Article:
When I first heard that OSPFv3 introduced even more link-state advertisement (LSA) types, I despaired. As if the original seven didn’t take us long enough to memorise!

Then I actually learned what they do – and honestly, it’s hard to imagine why we ever did it any differently. They make so much sense, and it’d made me super excited. In fact, I don’t think I’ve been this excited since the time former United Nations Secretary-General Ban Ki-moon turned up at my 18th birthday party! It’s true: he gave me Switzerland as a special gift.

I wanted to make a post about it (the new LSA types, not my legal ownership of Switzerland), because writing helps lock things down in my brain. And, because I love you, I thought I’d share it with you too.



This article assumes you know IPv4 OSPF’s LSAs, and that you understand OSPF in general.

This post assumes nothing else about you. For example: are you currently clothed or nude? Do you prefer your rice egg-fried or jasmine? It takes all sorts in this crazy world, and let me tell you now: you’re all welcome here. Unless you’re someone who disputes my ownership of Switzerland, in which case please kindly log off of my website immediately. I haven’t got time for troublemakers.



You’ll remember that OSPF has seven link-state advertisement types. Let’s quickly remind ourselves about the first one: Router LSAs, otherwise known as Type 1 LSAs.

Router LSAs advertise the fact that a router is in the area; the links attached to that router; and the IP networks on those links. This means that if an IP address is changed on an interface, or if a link goes down, the router generates a new LSA with the change in topology. This LSA gets flooded throughout the area, and then each router eagerly and hungrily re-runs the SPF algorithm, as if the routers were junkies, but junkies addicted not to meth, but to maths.

In IPv4, a link on a router generally only has one IP network on it, and the address generally stays the same, so it’s not such a big deal for the SPF calculation to have to re-run every time there’s a change. But IPv6 is a bit different, because you can, and often do, have multiple IPv6 prefixes on one link. Which means that every time a new IPv6 prefix is added, the SPF algorithm would need to be run again – even though there’s been no change in the physical topology!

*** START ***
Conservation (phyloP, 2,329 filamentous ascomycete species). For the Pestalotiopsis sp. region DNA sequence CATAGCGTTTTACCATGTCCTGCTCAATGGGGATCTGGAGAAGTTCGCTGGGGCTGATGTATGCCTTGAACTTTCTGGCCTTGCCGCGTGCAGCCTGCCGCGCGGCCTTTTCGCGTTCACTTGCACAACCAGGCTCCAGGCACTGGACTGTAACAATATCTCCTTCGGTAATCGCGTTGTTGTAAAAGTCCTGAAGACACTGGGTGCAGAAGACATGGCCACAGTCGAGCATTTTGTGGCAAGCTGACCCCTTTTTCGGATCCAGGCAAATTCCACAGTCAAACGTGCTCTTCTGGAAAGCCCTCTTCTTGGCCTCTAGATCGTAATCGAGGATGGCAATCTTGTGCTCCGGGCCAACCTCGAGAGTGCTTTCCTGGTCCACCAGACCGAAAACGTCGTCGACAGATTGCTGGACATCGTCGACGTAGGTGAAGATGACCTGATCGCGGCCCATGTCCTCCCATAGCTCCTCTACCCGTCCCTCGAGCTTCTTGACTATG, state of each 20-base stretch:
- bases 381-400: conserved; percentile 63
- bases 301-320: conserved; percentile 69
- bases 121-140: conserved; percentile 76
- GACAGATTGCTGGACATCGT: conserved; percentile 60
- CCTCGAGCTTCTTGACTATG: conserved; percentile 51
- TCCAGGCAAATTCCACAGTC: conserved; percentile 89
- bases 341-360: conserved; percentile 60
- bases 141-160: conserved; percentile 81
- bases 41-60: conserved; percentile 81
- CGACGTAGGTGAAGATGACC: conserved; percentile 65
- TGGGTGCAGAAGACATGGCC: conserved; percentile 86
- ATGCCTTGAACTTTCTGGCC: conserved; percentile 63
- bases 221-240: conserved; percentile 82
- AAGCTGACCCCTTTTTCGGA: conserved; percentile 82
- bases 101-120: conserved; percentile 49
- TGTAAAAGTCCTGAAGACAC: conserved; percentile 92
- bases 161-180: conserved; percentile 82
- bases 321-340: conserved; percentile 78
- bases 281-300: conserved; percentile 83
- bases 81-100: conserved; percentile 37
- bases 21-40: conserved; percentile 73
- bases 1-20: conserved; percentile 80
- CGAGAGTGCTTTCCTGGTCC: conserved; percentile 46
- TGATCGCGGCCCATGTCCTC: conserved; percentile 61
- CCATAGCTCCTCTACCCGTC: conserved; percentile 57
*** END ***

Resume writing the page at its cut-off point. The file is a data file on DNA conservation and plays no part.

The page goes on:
This seems pretty inefficient. All the routers already know the best path to get to the link. The addition of a new IPv6 prefix shouldn’t generate such unnecessary workload for our routers. Wouldn’t it be better to somehow separate the physical topology information from the IPv6 address information, so we can add IPv6 addresses ?

That’s exactly what some wise boffins did: in OSPFv3, the IP address information has been taken out of the Router LSA, which now exists only to advertise the physical links on a router. Instead, IPv6 address advertisements now happen in the two brand new LSA types: Link LSAs (Type 8), and Intra-Area Prefix LSAs (Type 9).



Let’s start with the new Type 9 Intra-Area Prefix LSAs, a long name that actually tells us exactly what it does: this advertisement contains a list of all the IPv6 address prefixes on an interface.

If you’re interested in exactly how it does this, maybe you’d like to read this post I wrote, where we dive deep into the OSPFv3 database. But in short, Intra-Area Prefix LSAs contain, among other things, four key pieces of information: the IPv6 network address, the prefix length, the Router ID, and an ID for the link, which we can look up in the lovely physical topology information from our Router LSA.

The Type 8 Link LSAs contain information just about the link-local IPv6 prefixes. This is quite a unique LSA, because it isn’t advertised throughout the area like most advertisements. Instead, it’s shared only across the local link.